Provocation

Art historian and curator Lowery Stokes Sims has called William Pope L. “the Poet Laureate of male performance artists.”  Pope L., who is African American, was raised in Newark, New Jersey by a single mother who was an alcoholic and drug addict, formidable odds against his becoming one of America’s foremost artists. His last name melds his father’s surname with his mother’s initial L, for Lancaster.

Most of the essays in the Simple Reality books are meant to be provocative and even the dictionary has a profound insight related to being annoyed by such incitements. “You should remain calm and not respond to provocation.” Changing the word “respond” to “react” and we have advice typical of our most respected sages over the last 3,000 years of human history.

When asked by interviewer Megan O’Grady if he was a provocateur, Pope L. said that he wasn’t but then reconsidered. “Maybe there is a kind of strategic use to provocation. People are so dulled by what they have to put themselves through to get through the day, maybe you do have to mess with them.” Let’s continue “messing with” our “dulled” fellow citizens.

Many artists refrain from explaining the meaning of their art and indeed some say it has no meaning separate from that projected onto it by the viewer. Performance art can challenge even the most open-minded spectators. For example, in the 1970’s, Pope L. began a series of what looked to be agonizing “crawls” in New York. He would lie down and drag himself down busy streets, including the entire length of Broadway in Manhattan, dressed in a business suit or a Superman costume. Others would sometimes join him in doing what over time amounted to forty group or solo crawls. These punishing demonstrations made it necessary for him to have several vertebrae fused.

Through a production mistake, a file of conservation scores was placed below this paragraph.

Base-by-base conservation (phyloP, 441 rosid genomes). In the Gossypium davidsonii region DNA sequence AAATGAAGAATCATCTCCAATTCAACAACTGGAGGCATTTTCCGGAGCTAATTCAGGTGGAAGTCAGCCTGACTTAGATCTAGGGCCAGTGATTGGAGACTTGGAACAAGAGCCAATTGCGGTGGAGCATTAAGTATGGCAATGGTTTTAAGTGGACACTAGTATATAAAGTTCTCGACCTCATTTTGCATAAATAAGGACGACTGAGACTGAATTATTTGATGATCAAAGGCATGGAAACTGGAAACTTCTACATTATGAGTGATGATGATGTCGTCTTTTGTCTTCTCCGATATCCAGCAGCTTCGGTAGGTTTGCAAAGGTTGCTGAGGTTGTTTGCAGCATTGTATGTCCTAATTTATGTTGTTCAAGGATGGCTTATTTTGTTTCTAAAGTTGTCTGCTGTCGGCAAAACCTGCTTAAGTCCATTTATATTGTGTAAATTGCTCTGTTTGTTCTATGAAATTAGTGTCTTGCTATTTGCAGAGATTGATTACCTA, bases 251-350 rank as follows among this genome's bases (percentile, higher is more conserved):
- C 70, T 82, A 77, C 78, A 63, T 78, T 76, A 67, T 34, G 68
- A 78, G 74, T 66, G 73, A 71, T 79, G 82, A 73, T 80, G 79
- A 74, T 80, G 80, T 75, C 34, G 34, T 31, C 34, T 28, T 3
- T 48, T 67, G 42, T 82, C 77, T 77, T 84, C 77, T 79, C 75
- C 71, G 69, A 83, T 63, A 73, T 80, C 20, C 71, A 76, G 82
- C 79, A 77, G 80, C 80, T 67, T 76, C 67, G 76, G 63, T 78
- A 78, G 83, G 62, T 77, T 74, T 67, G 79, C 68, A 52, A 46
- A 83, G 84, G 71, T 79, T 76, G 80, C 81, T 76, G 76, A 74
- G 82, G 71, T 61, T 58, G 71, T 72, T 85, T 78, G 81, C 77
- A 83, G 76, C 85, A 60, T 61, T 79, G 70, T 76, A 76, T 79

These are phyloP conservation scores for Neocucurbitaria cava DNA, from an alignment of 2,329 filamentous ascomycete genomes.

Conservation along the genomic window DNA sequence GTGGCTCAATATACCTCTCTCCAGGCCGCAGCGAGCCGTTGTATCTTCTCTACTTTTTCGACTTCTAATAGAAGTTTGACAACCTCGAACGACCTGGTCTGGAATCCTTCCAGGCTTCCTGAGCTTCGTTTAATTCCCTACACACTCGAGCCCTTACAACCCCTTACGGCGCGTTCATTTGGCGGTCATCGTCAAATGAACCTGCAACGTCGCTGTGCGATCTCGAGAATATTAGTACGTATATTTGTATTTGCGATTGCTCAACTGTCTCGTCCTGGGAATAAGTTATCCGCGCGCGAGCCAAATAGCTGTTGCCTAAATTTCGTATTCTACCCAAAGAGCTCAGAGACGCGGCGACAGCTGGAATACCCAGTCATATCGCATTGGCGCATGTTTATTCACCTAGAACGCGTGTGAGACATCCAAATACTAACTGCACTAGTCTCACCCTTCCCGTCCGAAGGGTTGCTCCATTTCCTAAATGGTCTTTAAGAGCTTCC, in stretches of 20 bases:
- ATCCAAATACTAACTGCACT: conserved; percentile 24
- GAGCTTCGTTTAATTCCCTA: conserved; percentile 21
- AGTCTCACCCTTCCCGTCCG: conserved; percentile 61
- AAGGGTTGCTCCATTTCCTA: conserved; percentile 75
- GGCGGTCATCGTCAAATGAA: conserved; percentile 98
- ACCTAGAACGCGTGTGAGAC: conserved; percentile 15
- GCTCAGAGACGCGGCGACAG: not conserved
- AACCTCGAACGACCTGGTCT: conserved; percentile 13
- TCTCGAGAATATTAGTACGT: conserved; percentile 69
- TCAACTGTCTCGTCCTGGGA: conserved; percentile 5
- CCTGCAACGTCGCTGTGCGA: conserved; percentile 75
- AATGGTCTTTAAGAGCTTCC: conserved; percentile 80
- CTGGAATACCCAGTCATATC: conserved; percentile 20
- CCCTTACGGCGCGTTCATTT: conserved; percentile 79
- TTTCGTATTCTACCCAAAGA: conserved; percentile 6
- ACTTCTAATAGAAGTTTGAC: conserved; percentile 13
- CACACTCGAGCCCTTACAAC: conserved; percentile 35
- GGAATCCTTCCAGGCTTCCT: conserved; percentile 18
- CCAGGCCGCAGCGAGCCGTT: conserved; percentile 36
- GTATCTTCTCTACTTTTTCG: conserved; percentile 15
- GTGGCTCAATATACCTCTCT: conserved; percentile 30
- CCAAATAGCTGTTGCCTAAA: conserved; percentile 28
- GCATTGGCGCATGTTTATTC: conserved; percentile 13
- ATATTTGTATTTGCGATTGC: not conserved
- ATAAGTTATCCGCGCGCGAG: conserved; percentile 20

Pope L. has also expressed his vision for art in producing theatre, pop art, sound art, short stories, collage and videos. In the early 1990’s he produced Lorraine Hansberry’s 1959 play “A Raisin in the Sun.” He cast both white and black actors as family members.

“In 1997, after New York outlawed aggressive panhandling near A.T.M.’s, the artist used an eight-foot long chain of Italian sausages to tie himself to a Chase A.T.M. in midtown Manhattan wearing a skirt of $1 bills to cover his lower half.”

Echoing Nisargadatta Maharaj’s radical prerequisites for “enlightenment,” namely, have nothing, do nothing and know nothing, Pope L. directs attention away from himself to have the audience focus on the work and not the artist. He urged his audience to look at the Routledge International Handbook of Ignorance Studies, which “looks at the growing interdisciplinary field that explores the social and political impact of ‘not knowing.’”

There is little doubt that the human community could use more than a little provocation to rouse us from our deep sleep. On a recent visit to Flint, Michigan Pope L. visited the Greater Holy Temple Church which doubles as a water crisis help center managed by his aunt Sandra Jones. Speaking about growing up in the welfare system he could be just as well speaking of the human condition in the global village. “There was a lot of not wanting to look at your condition—and nobody else wants to look at it, so there’s a lot of isolation. There’s blindness there too, because back then I only thought black people did welfare. But everybody is hiding stuff.”

Perhaps that is one meaning of Pope L.’s art. If we continue to hide from our fear-driven anxiety; if we continue to see the other in our neighbors; if we continue to refuse to listen to our deeper inner-promptings about our own power to create and heal, then maybe we do need more provocateurs.

________________________________________________________

References and notes are available for this essay.
Find a much more in-depth discussion in books by Roy Charles Henry.

 

Leave a Reply

Your email address will not be published. Required fields are marked *